Further advantageous features of the present invention will be set out in the appended claims, which are an integral part of the present description. The invention will now be described in detail by means of some non-limiting embodiments with particular reference to the annexed drawings, wherein:

- Figure 1 represents an illustrative block diagram of a device for translating a text of a weather report in the Italian language into a sequence of LIS signs;

- Figure 2 represents an illustrative diagram of the device of Figure 1 used within a client-server architecture;

- Figure 3 represents an illustrative flow chart of a process carried out by the device of Figure 1 and Figure 2.

With reference to Figure 1, a translating device 100 allowing a user to translate a text of a weather report, e.g. in the Italian language, into a sequence of signs, e.g. LIS signs, comprises communication means 110, interfacing means 120, memory means 130 and processing means 140. Such means can be interconnected via a communication bus 101. The translating device 100 may be, for example, a smartphone, a tablet, a television set, a computer, etc. The communication means 110 permit establishing a communication channel to a communication device adapted to transmit at least one weather report in the Italian language. The communication means 110 comprise, for example, a Wi-Fi module, a GSM module and/or an ETHERNET module and/or a DVB-T module (receiver and/or transmitter).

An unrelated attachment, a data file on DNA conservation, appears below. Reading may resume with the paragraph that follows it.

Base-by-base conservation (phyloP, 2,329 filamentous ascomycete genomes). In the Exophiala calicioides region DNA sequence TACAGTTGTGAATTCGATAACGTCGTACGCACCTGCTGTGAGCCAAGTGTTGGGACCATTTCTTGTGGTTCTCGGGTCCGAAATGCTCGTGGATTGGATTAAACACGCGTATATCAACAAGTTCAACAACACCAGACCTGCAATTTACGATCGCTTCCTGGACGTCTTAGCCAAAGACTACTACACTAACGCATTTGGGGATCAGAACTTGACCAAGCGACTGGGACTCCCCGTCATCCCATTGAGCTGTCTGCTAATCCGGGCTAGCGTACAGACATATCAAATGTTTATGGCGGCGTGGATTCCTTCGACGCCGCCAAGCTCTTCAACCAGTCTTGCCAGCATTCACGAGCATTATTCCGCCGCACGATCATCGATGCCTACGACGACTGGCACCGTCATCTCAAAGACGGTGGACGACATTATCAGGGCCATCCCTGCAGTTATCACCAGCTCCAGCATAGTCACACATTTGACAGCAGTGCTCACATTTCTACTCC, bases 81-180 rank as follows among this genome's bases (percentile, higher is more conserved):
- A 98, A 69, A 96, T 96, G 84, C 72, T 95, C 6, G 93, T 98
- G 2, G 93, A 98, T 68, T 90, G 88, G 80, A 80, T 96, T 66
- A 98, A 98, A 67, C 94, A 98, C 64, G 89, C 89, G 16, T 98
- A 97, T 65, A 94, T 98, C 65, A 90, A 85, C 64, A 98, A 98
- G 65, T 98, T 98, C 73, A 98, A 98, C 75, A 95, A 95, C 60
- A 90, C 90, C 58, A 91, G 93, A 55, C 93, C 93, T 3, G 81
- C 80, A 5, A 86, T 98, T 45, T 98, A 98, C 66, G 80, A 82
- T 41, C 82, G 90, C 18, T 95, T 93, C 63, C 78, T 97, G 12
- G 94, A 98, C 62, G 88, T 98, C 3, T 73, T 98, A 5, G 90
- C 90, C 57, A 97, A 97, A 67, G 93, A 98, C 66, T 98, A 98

The interfacing means 120 allow the user to interface with the translating device 100, and comprise output and input means, e.g. a display and an alphanumeric keyboard, respectively, or, alternatively, a touchscreen displaying an interactive alphanumeric keyboard, or a remote control.

The memory means 130 permit storing the information and the instructions implementing the present embodiment of the invention, and may comprise, for example, a flash-type solid- state memory, optical media, HDDs or magnetic tapes. The information comprises, for example, the text of at least one weather report in the Italian language and at least one set of glosses (or words) corresponding to the signs necessary for expressing in LIS the meaning of the message expressed in the report, whereas the instructions stored in the memory means 230 will be described in detail later on with reference to the flow chart of Figure 3.

The processing means 140 allow processing the information and the instructions stored in the memory means 130, and may comprise, for example, an ARM processor.

A further embodiment of the invention may be implemented, for example, by means of a computer program product comprising portions of software code which can be loaded into a memory of a smartphone, a tablet or a PC equipped with communication means, such as, for example, the Wi-Fi system, the GSM system, etc.